Social commerce startup Elenas has raised $20 million in a Series B round of funding. The
company will use the money to help more Latin American women sell online.
Over the last year, over 100,000 Colombian and Mexican women have sold over 2 million items and
made millions of dollars on the network. Elenas, a Colombia-based social commerce firm, obtained $2
million in seed investment in 2020 and another $6 million in Series A cash in 2021 to accelerate that
The company has now raised $20 million in a Series B round of funding. This brings the total funding
received by the Elenas to more than $28 million.
Elenas estimates that 11 million Latin American women sell consumer goods through catalogs and door-
to-door sales. It is digitizing that procedure so that people may sell from home more readily.
Zach Oschin, the firm’s founder and CEO, founded the company in 2018 (and competed in our Latin
American Startup Battlefield that year) with the goal of bringing the conventional independent sales
Entrepreneurs may explore a portfolio of hundreds of thousands of wholesale items in categories such
as beauty, personal care, home goods, and technology, determine what to sell, how much to mark up
the price, and then market the products on social media platforms such as WhatsApp and Facebook.
Elenas is also responsible for product procurement, delivery, and payment collecting.
Alejandro Diez Barroso, managing partner at DILA Capital, said, “Elenas is redefining the direct-sales
business by allowing millions of individuals across the area the ability to sell thousands of items through
their digital catalog.”
This is despite the fact that other e-commerce firms have not performed as well, according to Oschin.
For example, he adds that by beginning with lower-ticket products, such as grocery delivery, some firms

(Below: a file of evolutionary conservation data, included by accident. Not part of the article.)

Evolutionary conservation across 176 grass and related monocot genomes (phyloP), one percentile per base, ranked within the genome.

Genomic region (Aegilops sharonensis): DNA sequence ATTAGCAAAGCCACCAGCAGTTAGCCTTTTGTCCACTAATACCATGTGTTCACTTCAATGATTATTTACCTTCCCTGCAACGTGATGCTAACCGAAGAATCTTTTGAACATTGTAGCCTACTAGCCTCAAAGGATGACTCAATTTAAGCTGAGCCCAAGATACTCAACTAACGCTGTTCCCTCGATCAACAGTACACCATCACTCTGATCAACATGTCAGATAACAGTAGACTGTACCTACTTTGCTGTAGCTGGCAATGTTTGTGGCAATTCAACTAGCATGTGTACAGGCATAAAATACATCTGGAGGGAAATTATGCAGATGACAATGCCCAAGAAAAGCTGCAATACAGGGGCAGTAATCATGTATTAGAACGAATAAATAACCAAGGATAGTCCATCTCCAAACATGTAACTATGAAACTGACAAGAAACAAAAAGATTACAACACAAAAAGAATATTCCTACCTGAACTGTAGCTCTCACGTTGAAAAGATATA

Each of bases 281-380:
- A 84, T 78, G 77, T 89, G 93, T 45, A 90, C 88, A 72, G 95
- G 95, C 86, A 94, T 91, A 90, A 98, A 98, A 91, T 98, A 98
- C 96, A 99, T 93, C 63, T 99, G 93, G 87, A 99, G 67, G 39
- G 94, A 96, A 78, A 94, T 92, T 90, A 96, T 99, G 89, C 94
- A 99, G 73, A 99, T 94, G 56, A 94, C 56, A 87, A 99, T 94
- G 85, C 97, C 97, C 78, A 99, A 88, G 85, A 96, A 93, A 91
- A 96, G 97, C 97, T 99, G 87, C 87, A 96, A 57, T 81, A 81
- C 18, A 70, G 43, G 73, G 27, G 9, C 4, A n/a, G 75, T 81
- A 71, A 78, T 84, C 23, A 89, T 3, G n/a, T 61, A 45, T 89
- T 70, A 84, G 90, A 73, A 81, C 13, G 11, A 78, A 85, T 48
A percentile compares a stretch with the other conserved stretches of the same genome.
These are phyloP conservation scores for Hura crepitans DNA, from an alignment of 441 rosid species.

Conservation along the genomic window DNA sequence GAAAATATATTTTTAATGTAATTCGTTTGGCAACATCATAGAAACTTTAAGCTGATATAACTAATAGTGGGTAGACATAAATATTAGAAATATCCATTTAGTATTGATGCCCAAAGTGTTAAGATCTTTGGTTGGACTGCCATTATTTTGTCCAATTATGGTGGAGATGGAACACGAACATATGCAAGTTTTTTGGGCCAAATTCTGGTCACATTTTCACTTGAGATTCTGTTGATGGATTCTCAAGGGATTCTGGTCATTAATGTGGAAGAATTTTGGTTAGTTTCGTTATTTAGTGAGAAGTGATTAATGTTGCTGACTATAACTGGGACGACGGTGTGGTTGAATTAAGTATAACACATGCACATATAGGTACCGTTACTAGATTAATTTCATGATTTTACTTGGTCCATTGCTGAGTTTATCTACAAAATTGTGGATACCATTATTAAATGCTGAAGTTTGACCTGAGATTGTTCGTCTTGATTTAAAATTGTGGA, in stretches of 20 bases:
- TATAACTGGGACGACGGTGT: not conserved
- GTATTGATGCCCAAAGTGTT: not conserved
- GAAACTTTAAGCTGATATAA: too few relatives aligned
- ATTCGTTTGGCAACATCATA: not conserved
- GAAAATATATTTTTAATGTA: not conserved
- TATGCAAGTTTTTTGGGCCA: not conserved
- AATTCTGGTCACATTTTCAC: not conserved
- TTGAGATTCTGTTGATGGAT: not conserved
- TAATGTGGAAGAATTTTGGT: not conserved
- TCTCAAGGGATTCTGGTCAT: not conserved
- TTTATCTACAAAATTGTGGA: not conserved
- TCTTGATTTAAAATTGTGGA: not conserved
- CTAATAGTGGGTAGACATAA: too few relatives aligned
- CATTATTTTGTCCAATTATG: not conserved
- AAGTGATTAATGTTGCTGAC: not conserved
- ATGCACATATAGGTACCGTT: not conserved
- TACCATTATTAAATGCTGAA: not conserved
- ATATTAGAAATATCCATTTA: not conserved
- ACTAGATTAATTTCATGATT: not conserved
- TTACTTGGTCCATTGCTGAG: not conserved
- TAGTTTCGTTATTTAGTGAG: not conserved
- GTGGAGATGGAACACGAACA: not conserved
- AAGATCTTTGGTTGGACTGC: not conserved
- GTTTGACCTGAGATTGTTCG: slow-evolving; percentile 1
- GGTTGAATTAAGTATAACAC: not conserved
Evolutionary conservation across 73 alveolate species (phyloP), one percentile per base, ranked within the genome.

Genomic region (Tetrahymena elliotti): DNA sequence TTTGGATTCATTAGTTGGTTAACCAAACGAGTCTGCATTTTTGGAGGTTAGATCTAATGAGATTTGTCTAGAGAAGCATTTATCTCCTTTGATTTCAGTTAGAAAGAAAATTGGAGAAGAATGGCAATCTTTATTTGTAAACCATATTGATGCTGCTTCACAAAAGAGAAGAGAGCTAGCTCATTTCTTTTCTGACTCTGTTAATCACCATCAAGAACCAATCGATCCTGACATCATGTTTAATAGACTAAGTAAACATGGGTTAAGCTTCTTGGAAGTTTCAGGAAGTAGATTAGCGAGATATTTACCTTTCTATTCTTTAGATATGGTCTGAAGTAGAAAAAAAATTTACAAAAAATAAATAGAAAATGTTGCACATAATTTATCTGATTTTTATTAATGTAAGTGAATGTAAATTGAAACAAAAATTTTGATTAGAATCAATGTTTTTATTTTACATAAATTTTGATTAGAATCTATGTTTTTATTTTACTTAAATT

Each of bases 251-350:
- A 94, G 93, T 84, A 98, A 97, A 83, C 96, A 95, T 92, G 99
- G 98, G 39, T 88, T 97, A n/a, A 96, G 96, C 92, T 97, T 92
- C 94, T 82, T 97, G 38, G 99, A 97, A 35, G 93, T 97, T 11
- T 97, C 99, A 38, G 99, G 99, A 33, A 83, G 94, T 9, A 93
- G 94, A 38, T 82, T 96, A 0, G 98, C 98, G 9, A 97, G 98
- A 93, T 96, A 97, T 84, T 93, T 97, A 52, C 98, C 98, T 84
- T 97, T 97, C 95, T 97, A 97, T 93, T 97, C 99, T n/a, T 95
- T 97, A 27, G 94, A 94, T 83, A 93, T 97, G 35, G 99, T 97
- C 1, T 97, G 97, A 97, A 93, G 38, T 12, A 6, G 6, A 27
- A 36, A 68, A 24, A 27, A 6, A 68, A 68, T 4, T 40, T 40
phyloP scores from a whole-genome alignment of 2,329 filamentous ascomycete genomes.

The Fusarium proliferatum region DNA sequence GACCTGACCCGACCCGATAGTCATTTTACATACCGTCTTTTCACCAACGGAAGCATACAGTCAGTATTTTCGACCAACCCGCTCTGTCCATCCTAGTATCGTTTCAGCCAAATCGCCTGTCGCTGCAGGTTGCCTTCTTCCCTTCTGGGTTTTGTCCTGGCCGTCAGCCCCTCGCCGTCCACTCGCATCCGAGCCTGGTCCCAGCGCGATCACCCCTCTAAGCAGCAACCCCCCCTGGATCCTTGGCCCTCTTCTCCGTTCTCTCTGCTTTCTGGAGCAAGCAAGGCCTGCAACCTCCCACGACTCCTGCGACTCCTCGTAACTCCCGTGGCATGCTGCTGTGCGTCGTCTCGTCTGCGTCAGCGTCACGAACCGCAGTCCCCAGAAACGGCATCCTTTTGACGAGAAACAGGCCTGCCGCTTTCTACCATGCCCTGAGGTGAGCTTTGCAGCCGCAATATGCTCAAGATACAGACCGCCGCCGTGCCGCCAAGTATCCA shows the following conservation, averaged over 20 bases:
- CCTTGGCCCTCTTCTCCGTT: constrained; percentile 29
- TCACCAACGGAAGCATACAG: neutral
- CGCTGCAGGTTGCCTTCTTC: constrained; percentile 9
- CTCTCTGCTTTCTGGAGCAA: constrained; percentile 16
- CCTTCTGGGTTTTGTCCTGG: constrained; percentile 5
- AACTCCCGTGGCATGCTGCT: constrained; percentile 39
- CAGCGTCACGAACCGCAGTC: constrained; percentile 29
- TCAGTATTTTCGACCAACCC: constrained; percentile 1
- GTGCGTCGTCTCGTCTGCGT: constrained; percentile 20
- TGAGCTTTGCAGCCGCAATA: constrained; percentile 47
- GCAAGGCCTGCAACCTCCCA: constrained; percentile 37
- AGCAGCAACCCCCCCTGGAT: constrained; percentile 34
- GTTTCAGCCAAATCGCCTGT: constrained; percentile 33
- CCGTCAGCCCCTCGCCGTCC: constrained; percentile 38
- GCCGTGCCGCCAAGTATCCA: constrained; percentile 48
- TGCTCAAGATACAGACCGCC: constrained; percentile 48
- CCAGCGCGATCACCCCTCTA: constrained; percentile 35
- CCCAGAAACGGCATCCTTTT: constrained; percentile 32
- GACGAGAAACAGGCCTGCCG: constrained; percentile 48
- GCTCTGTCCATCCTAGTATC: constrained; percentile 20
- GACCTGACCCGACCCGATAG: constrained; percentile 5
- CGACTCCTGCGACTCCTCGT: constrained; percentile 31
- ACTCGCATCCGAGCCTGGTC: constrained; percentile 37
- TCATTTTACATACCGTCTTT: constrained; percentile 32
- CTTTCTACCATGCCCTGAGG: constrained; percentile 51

were unable to achieve the necessary margin profile or build out infrastructure to the level required for
Oschin noted, “There was a big explosion of financially funded social commerce startups in 2021, but
that also meant the growth of very unsuccessful social commerce models. Some attain unicorn status,
and we are now seeing some of those models retreat, close down, or lay off employees.”
“He went on to explain that Elenas broke the trend by focusing on nonperishable things from the start,
such as lifestyle products, home goods, fashion, and accessories, which resulted in more healthy profit
margins and higher ticket prices.”
Another advantage was not having to create its own infrastructure. This methodology allowed the firm
to spread across Colombia and Mexico, delivering to 600 communities, including rural places where this
had never been done before.
In addition to more than doubling its income between the Series A and Series B rounds, the firm more
than quadrupled its staff headcount to 230.
Elenas will then continue to build its seller network in both areas, with the goal of considerably
expanding it over the next year so that it can invest in better goods and experiences for both sellers and
It will also invest in engineering and product development to roll out more essential features such as
seller business management tools such as customer relationship management, product suggestions, and
Oschin explained, “We want to grow into financial services that help them run their businesses.”